A designer asked me the other day what application design I thought was great and I happened to be working on a Google Doc. I thought it was a terrific design in many ways.
Just as an aside, Google Slides is one of my LEAST favorite Google applications. It’s awful and everytime I use it, I wish I could use Microsoft PowerPoint instead. However, the Doc UI is much better.
Google Docs does an excellent job in space management. They have many features, but it never feels cluttered. The focus os obviously on the middle on the screen where you type, but they do a great job of organizing the rest of the screen. The top menu and button area is compact, but not too busy for the use case. The footer is useful and also compact. They also do a great job of using side panels when necessary.
I often try to communicate the difference between a desktop application and a mobile application. This is a perfect example. The information architecture is perfect for desktop and you can imagine a completely different approach for tablet or mobile.
One of the hallmarks of a great design is direct manipulation. Modals are old and clunky. They get in the way and slow the user down. Docs removes excise in all sorts of use cases. When you add a comment, it isn’t disconnected from the text. When you add a link to the text, it feels natural and direct.
Obviously, the star manipulation is typing. Way back in the day, the concurrent editing of a Google Doc was a revelation. It was the perfect use of technology to create a better experience.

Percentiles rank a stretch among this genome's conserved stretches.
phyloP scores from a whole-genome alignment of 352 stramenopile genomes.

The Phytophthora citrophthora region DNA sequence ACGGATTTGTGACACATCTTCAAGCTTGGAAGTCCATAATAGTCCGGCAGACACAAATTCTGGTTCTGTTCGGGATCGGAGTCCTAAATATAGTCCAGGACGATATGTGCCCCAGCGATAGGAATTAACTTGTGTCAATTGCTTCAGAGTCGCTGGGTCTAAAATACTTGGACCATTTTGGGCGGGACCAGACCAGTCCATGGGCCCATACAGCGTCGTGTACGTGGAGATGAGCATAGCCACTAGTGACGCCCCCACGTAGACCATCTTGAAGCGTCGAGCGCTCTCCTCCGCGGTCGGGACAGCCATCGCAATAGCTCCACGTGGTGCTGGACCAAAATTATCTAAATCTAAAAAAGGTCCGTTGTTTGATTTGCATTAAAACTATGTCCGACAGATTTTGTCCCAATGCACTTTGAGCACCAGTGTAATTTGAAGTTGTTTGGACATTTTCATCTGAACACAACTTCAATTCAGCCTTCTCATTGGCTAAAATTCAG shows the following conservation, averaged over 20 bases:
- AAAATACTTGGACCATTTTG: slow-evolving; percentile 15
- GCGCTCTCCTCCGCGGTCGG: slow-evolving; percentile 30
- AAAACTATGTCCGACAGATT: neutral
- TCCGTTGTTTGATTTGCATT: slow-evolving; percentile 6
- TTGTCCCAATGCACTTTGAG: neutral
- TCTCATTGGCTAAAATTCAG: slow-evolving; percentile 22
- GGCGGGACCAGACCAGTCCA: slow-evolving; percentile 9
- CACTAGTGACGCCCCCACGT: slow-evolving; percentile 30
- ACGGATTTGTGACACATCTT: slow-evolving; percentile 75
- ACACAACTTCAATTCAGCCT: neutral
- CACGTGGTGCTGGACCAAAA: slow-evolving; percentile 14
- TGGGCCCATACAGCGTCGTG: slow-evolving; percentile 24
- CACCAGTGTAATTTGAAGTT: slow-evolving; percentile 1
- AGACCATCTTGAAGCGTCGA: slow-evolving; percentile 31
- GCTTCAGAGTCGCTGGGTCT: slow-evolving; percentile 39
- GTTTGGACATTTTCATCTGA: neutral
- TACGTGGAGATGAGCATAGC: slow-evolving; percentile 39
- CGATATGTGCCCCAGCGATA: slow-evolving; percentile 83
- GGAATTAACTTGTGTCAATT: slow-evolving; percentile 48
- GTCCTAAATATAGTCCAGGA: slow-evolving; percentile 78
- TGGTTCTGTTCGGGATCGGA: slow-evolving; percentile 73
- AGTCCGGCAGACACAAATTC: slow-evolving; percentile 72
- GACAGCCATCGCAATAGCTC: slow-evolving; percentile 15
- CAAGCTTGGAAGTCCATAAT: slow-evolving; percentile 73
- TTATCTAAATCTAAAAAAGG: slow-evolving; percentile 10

Great Inline Feedback
The obvious ones are misspellings and grammar mistakes, but Docs also has a great word count feature.
If you check the box that says “Display word count while typing” it puts a little box on the bottom left, which can be expanded with great info for students.
I don’t have time to go over every single cool design feature, but if you use it, you will find it easy and pleasing. The tools on the strip all the way to the right are especially well designed. Use the little Task List and see all of the little things that make a design shine.
When I ask applicants to do a design exercise, I really want them to succeed. I show them great designs and give them all sorts of advice and hints to make the design better. One tip is to look at well designed products and emulate them. I don’t think everything Google does is great, but some of their applications are wonderful to use.
When you make a design, think about the little details. Think about the excise and get rid of it. Think about adding in little delightful touches. Think and keep designing.